Longboards and the entrepreneurial spirit | SummitDaily.com

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Longboards and the entrepreneurial spirit

Vince White-Petteruti is a retired corporate executive, the co-founder of Domus Pacis Family Respite and an adjunct professor in Colorado Mountain College's entrepreneurial program.

During a recent Free Ride bus loop through Warriors Mark in Breckenridge, I overheard two 20-something snowboarders talking about how they were going to start a longboard manufacturing and distribution company. (For us older folks, a longboard is a souped-up skateboard.)

Their excitement was contagious as they talked about their new design, the detailing of the board and how they would set up manufacturing in a friend’s garage. Immediately, my past life as a corporate operations executive kicked in, with questions like: What are your unit costs? Who are your competitors? What are your distribution channels? What will be your cash requirements?

All these questions are critical to be asked and answered before starting a business. But not wanting to dampen their enthusiasm with details, I just said goodbye as they got off at their stop.

These two budding entrepreneurs are a growing group of young and old alike who want to live their dreams and take their financial destiny into their own hands. Kathleen R. Allen, in her book “Launching New Ventures,” debunks a number of myths about entrepreneurs.

Myth 1: Entrepreneurs start businesses solely to make money. The reality is that entrepreneurs start businesses for many reasons, but the number one reason appears to be their need for independence and to create something new.

Myth 2: It takes a lot of money to start a business. Nothing can be further from the truth. Every year Inc. magazine profiles numerous entrepreneurs who have started businesses with less than $1,000.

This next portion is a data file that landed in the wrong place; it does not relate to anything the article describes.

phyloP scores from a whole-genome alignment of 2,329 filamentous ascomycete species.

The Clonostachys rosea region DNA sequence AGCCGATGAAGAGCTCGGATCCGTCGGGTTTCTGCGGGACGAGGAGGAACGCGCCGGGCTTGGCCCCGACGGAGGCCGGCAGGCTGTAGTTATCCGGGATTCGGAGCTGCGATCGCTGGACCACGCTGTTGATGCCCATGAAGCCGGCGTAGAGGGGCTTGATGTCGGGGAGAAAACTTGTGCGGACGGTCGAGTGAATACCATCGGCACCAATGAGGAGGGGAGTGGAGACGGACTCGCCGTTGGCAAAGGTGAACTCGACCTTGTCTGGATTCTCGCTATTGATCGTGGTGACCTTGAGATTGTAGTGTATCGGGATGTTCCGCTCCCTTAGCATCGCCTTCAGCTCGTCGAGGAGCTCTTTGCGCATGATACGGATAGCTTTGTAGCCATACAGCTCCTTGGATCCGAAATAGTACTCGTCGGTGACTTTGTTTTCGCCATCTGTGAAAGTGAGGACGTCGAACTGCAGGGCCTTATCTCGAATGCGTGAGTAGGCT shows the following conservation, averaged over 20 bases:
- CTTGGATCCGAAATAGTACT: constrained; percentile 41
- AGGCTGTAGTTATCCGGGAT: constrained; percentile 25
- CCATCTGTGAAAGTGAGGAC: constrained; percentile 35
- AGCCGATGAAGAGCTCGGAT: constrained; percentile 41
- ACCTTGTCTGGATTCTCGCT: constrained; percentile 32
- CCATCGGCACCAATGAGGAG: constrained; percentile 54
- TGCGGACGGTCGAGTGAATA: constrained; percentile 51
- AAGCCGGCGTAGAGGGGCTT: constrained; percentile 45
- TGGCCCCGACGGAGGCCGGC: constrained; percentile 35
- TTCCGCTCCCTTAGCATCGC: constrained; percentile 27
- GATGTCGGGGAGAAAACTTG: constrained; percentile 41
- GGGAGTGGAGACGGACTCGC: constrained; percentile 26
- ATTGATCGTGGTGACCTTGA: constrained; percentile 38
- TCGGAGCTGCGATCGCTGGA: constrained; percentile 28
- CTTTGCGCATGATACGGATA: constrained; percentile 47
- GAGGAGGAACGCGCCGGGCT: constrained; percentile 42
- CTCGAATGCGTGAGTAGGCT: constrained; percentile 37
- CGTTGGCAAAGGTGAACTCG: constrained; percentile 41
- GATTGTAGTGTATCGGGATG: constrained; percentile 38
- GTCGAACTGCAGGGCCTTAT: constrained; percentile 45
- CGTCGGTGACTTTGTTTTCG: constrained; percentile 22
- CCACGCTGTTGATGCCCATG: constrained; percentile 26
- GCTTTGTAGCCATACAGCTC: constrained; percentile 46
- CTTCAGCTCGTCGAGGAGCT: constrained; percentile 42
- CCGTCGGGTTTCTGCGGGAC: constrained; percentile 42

Myth 3: Entrepreneurship is for the young and reckless. Ray Kroc was 52 when he started McDonald’s. Colonel Sanders was 60 when he started Kentucky Fried Chicken. Research shows that 45- to 64-year-olds account for 36 percent of the entrepreneurial activity in the United States.

Myth 4: Entrepreneurship cannot be taught. There is a lot about entrepreneurship that can be taught, including specific skills and behaviors. What cannot be taught is the “fire in the belly,” the passion to achieve.

While being an entrepreneur can be exhilarating and fulfilling, creating a new business can be very risky. Not only can one lose his or her home, but also the many friends and family who typically invest in the start-up idea. Studies have shown that two-thirds of all new small businesses make it to two years, less than half make it to four, and only a third make it to 10.

It’s critical that the aspiring entrepreneur research, evaluate and bench test their idea before going to market. This typically takes the form of a well-thought-out and comprehensive business plan. The document at a minimum should contain an analysis of the business concept, an industry/market evaluation, operations and marketing plan, and the all-important set of financial projections.

Summit County is fortunate to have a number of free or low-cost resources to help entrepreneurs and even seasoned business owners test their ideas for feasibility. The Colorado Mountain College entrepreneurial/business studies program offers a number of courses that provide the skills necessary to start and operate a new business. In addition, the college, in partnership with the state of Colorado, hosts a Small Business Development Center that provides free counseling to new and existing businesses. All of these services are geared to helping new and existing businesses thrive locally here in the high country.

So whether you’re longboarding or walking the entrepreneurial path, make sure you are well prepared for the twists, turns and bumps along the way.

Vince White-Petteruti is a retired corporate executive, the co-founder of Domus Pacis Family Respite and an adjunct professor in Colorado Mountain College’s entrepreneurial program. He can be reached at vpetteruti@coloradomtn.edu.